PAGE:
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Mumbai: If you earn a salary of Rs 25,000 or higher, then your pay ranks in the top 10% of the total wages earned in India. The State of Inequality in India report released by the Economic Advisory Council to the Prime Minister earlier this week sheds light on the economic polarities of income profiles in the country.
The EAC-PM report has recommended that the government should consider formulating an urban equivalent of the Mahatma Gandhi National Rural Employment Guarantee Scheme that would offer guaranteed employment to the urban workforce.
It has also asked the government to consider raising the minimum income level and introducing a universal basic income.
Extrapolating from the Periodic Labour Force Survey, the report stated that the top 1% in India earns thrice as much as the bottom 10%.
As per the PLFS survey of 2019-20, the annual cumulative wages came to be around Rs 1,869 crore, out of which the top 1% earned nearly Rs 127 crore, and the bottom 10% accounted for a measly Rs 32.10 crore. This indicates that the top 1% earns almost thrice as much as the bottom 10%.
What is more sobering is the fact that this trend in income is not an aberration.
In fact, in 2017-18, from the total approximate earning of Rs 1,784 crore, the top 1% earned about Rs 110 crore while the bottom 10% accounted for close to Rs 32.41 crore. This resulted in the top 1% earning more than thrice as much as the bottom 10%.
What’s more, this trend is entrenching itself – with the top 1% earners accounting for a total of 6-7% of the total income earned. In 2018-19, their share shot up to 6.84% compared to 6.14% in 2017-2018. In 2019-20, the top 1% earners saw a slight moderation as their total income cooled down to 6.82% of the total income earned.
Meanwhile, the top 10% pocketed more than 30% of the total income.
Continuing in the same vein of displaying disproportionate income levels, the growth rate of the bottom 50% has been at 3.9% from 2017-18 to 2019-20, while the top 10% has grown by 8.1%. Additionally, the top 1% grew by almost 15% between 2017-18 to 2019-20, whereas the bottom 10% registered a fall of close to 1%. In 2018-19, a fall of almost 7% among the total salaried incomes in the bottom 10% and an approximately 2% fall in the bottom 50% was observed, which is to say that while the rich got richer, the poor became poorer.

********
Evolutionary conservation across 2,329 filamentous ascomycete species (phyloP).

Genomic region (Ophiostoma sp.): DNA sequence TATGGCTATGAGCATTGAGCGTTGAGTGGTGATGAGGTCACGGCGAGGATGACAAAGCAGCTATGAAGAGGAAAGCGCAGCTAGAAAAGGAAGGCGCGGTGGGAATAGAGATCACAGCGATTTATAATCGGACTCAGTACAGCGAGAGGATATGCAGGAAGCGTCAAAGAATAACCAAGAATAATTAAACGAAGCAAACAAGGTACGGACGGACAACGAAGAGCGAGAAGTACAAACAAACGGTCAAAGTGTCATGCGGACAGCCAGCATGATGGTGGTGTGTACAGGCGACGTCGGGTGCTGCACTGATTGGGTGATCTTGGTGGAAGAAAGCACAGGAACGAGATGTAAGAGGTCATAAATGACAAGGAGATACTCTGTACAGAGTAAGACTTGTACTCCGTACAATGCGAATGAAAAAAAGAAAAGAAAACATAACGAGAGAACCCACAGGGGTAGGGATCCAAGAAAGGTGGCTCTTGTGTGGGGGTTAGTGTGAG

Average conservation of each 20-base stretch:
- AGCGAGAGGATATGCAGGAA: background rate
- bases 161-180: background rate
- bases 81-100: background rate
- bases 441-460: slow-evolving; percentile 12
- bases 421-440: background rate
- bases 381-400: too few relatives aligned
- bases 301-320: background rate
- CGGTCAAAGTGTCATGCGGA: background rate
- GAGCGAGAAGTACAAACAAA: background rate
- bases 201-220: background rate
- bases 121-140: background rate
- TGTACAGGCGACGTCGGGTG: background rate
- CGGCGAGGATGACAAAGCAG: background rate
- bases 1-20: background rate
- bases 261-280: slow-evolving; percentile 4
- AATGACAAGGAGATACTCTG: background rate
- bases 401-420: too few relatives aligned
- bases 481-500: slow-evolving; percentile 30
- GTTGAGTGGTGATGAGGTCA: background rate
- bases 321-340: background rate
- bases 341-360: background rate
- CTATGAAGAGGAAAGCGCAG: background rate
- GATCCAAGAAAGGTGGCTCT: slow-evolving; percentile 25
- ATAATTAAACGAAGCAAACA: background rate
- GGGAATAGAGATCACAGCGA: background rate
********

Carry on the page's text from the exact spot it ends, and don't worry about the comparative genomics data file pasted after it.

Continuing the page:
As per the PLFS data for 2018-19 and 2019-20, nearly 15% of the entire workforce earned less than Rs 50,000 a year, which comes down to Rs 4,166 per month or less. What further compounds the situation is that the PLFS data for the two years mentioned reported negative and zero incomes, indicating that several households have no disposable income or their debts and borrowings exceed their earnings.
The PLFS data cleaves the working force into regularly employed, self-employed and casual labourers.
For the self-employed workforce, the average earnings were Rs 9,661 for males and Rs 4,558 for females in rural India. In the urban region, the average salaries for July-September 2019 period came to Rs 17,166 for males. Females earned an average of Rs 7,141. Likewise, the average monthly income for self-employed workers was Rs 9,945, which increased to Rs 10,538 in 2019.
The rural-urban divide
The report by the EAC-PM also points towards the massive gap in terms of household wealth between rural and urban spaces in India.
A 44.4% wealth concentration in the highest quintile in urban areas is contrasted against a meagre 7.1% concentration in the highest quintile in rural India. Similarly, 28.4 % of households fall in the lowest quintile in the rural landscape, while only 3.1% of households in the urban regions. Notably, more than 50% of the households fall in the bottom two quintiles of wealth concentration (approx. 54.9%).
Among states and Union Territories, Chandigarh, Delhi, Punjab, and Goa have accounted for more than 50% of households in the highest quintile.
At the same time, states like Bihar and Jharkhand have recorded the highest concentration in the bottom-most quintile (with Bihar capturing nearly 51% of households in the lowest quintile).
Both states happen to have less than 10% of the concentration in the topmost quintile as well (Bihar at a mere 3.3% and Jharkhand at 8.8%).